The son showing up in makeup, flares, and paisley? With a sash?! Yes, it was noticed. The boy who was quickly becoming ‘one of the girls’? Oh, very much noticed.
People whispered. People talked. I wasn’t invited to so many messianic seder celebrations any more, but I could handle it. Because I was already damned to Hell!
But soon the girls weren’t allowed to be my friend either. The more conservative families pulled away entirely, leaving my own siblings without close friends.
Finally my parents had two very different conversations with me.
My father sat me down and requested very plainly that I not come out of the closet. He said if I did, he would cut off ties with me. But otherwise, I was free to live my life. There was no preface at all, it was said during a car ride to get groceries, and I guess my desire to self-destruct had reached a point where he felt it necessary to say something. I told him I was still into girls, and his smirk made me want to prove him wrong.
Within the same week, my mother and I were baking together (yes, a homeschooled son allowed to help prepare family dinner!) when she asked me if I was gay. She quickly followed with “because it seems like you really want people to think you are.” I told her I sort of was and sort of wasn’t. I just liked expressing myself.
My mother, a friend of Michael Farris, worshipper of Francis Schaeffer, former pal of Doug Phillips, said she just wanted me to be happy.
We had Bible studies every morning still. I read about how much Jesus loved those who were as fucked up as me, obviously lacking the belief that this was true. My parents loved me, and still love me.
Shortly, my father was removed from the board of elders of our church. We were still welcome to attend, but not to hold leadership or serve in any particular area of ministry. The hunt for a new church began quickly, settling on a liberal Presbyterian congregation that left me with less of a desire to rub my sexuality in everyone’s face.
Prior to enrolling in college, I dated a Good Christian Girl for a year to make my family happy. We did it all the right way, asking about courtship, allowing her father to have some level of control (my own father terrified of messing up what seemed like the perfect ‘out’ for him with regards to his gay son), and keeping things very chaste. After our breakup, my mother asked if we had ever kissed, and seemed disappointed when I said no. Seemed like that wasn’t the cure, but she had hopes still.
I dated another girl in college, one I got much more physical with, though not to the point of full-on sex, as we were at a conservative Christian school and she wanted to preserve her ‘purity’ for marriage. I was aware mine was gone and didn’t believe in the magic ability to restore virginity, so I broke up with her rather than break her heart with the truth of me.
I remained celibate for the next two years, toning down my flamboyancy and joining a church’s youth ministry where I quickly became a favorite of the kids and a hot item for the single ladies seeking a man to produce a quiver full with. I think perhaps browsing my old Facebook photos was enough for them to know it probably wasn’t going to happen.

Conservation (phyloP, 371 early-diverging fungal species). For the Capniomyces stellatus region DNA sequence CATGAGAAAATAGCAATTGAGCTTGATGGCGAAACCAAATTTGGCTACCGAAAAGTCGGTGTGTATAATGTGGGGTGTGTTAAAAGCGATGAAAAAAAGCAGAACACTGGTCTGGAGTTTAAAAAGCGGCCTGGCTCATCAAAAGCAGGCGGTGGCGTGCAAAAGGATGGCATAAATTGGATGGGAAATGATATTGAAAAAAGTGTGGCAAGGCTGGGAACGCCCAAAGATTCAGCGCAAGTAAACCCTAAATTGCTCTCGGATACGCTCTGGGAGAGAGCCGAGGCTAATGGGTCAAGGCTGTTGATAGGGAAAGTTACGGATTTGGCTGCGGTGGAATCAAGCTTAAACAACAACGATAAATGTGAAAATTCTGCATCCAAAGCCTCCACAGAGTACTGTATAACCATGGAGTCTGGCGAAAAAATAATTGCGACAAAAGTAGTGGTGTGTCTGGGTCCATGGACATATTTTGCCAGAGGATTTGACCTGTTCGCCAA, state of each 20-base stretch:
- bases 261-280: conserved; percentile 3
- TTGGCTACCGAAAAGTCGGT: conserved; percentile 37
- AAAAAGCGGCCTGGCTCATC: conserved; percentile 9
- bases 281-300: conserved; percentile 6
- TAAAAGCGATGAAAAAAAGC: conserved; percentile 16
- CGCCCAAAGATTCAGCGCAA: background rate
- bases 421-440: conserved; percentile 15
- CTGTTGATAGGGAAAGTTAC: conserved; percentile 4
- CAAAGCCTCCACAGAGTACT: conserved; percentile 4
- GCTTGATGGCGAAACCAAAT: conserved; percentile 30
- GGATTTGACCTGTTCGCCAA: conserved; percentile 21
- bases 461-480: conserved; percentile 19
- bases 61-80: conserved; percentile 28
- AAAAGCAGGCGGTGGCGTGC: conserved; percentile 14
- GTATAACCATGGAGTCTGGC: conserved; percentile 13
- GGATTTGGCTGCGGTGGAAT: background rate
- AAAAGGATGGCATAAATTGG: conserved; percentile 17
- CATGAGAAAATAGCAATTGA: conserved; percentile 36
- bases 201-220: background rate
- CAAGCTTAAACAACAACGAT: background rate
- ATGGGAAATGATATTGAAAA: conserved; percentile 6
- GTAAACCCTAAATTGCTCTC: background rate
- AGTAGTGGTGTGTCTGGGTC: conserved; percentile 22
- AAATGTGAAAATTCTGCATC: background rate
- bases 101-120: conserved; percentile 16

The period of celibacy brought great joy to my parents. Perhaps I wouldn’t turn out gay, just maybe. I had dated two girls after all. I was just a bit more…out there than most men.
When I started dating my most recent partner, a black male poet from Brooklyn, I kind of figured it was time to admit something to myself. But my Dad’s words about coming out still rung in my head, and I kept it quiet.
That relationship ended without anyone ever hearing about it.
Shortly thereafter I moved far from my family’s location. Dated a couple other men, a couple other women. Kept it quiet and out of their earshot (except for my mother, who once asked specifically about my ‘special friend’, who she found endearing).
The shame is still there. The desire to hide it is still there. Most of my siblings don’t even know I’ve dated men, much less several men.
I wonder where I’d be had it not been for that summer camp. I wonder if my belief in purity would have resulted in many more years of repression or would have resulted in me being able to maintain a heterosexual relationship?
But those value judgements are for people who desire to make value judgements. I’m past that.
My parents still love me. They are from a different time, a different age, and aren’t quite able to cope with the entire truth. But they know who their son is, and they love him anyway. They love him enough to lose friends, to be removed from a church, to question their own deep biases. Sure, things could be better. But they could also be a lot worse.
Mostly, I worry about those who are less happy than me.
Is my story the picture of perfection? No, not at all.
But I’m finding ways to like myself. Finding ways to believe in something that brings me joy rather than pain.
I’m here, I’m queer, I was homeschooled and I’m not ashamed.